We are wantonly destroying our 'Garden of Eden' and surrounding seasWednesday, May 26, 2021
Jamaica is said to be a land of wood and water, but the dominant, unrecognised reality is that we are a small island surrounded by a vast expanse of sea, which is vital to our existence.
We are a coastal society in which a large percentage of the population lives on or near the coast. Much of the most important infrastructure is on the coast; for example, the two international airports and the electricity-generating capacity. Essential industries are also sited on the coast, most notably the tourist industry.
And let's not forget the oil refinery, the flour mills, the cement company, and the fishing industry. Essential import supplies come by sea, examples being food, oil, steel, lumber, motor vehicles, medicines, and even the cutlass. Exports of goods go out across the sea, example bauxite, alumina, sugar, and manufactured goods.
The Jamaican people have wantonly despoiled a veritable Garden of Eden and the coastal seas around the island. We have dumped everyday sewage, garbage, non-biodegradable plastics, and dangerous chemicals. We have allowed or overlooked the building of hotels, houses, business establishments, and whole squatter communities on the beach itself. We have decimated our coral reefs and mangroves.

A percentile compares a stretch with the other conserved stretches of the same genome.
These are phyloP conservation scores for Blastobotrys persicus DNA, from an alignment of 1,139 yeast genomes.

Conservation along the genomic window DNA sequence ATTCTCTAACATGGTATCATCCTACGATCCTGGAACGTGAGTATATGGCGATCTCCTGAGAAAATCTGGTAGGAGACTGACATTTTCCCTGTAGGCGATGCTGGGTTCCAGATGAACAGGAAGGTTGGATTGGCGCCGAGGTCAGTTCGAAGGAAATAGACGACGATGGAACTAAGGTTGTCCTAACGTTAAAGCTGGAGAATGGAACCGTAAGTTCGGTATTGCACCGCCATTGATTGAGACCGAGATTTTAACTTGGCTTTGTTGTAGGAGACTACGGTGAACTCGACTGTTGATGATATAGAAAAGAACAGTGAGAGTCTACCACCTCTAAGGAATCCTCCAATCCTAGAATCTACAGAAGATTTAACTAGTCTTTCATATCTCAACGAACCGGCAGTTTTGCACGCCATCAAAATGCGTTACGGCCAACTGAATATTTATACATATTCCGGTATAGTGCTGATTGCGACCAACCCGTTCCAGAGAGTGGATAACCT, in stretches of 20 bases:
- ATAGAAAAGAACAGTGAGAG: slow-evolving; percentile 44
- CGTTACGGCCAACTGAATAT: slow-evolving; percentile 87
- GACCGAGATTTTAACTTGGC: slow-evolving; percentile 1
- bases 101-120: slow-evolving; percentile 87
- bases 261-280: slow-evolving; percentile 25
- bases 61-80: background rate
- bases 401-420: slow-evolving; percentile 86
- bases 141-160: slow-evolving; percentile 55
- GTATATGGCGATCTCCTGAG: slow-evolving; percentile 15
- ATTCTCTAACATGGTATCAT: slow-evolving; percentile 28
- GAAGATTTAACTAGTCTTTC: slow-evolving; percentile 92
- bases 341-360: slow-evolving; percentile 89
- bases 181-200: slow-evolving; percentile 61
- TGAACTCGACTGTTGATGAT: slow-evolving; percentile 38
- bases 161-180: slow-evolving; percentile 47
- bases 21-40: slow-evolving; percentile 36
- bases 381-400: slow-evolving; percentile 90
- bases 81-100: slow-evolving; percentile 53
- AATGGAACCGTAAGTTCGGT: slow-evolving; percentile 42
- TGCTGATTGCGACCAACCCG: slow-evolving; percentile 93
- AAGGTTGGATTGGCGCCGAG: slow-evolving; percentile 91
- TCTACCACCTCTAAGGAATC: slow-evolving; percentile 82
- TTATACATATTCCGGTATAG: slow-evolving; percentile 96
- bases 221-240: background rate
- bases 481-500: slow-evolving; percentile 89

Everywhere in the world the seafront is the most desirable and beautifully developed built environment, like San Francisco, Montevideo, the Mediterranean, and Hong Kong. We have desecrated what was undoubtedly one of the most beautiful natural harbours, the seventh largest in the world, Kingston Harbour.
Apart from the sewage, garbage, and pollution, we have sited on the Kingston Harbour, a cement factory, a mental institution, a Medieval penitentiary, overcrowded low-income housing, an insanitary fishing beach, and a major garbage dump.
Imagine what redevelopment could do for the economy of lower Kingston if the prison and Bellevue were relocated to humane facilities and replaced by modern residential, shopping, dining, and residential development.
Perhaps this is too ambitious, but it is not too late to clean up Kingston Harbour so when we eat locally caught fish we are not praying that it did not come from the harbour. From Harbour View to the Normal Manley airport should be a national park with a resurrected Gunboat Beach as a free-to-the-public facility with proper sanitary and food facilities.
Port Royal, more than happens now, could be a place that cruise visitors could spend the day enjoying dining, shopping for craft, entertainment from the likes of the Jamaica Military Band, trips to Lime Cay, recreational fishing, and visiting museums/historic sites.
It is not Kingston alone that we have ruined, it is almost every part of the coast and in varying degrees all our seaside towns. Our clean-up campaign cannot be confined to Montego Bay and Ocho Rios. We have to come to a new understanding of the seas as our most valuable resource and asset and realise that we are destroying the value of this great asset.
We must preserve our coastal sea and the beach area and mount an environmental preservation campaign that is an investment in the future and that it can provide thousands of jobs for the urban poor and unemployed.
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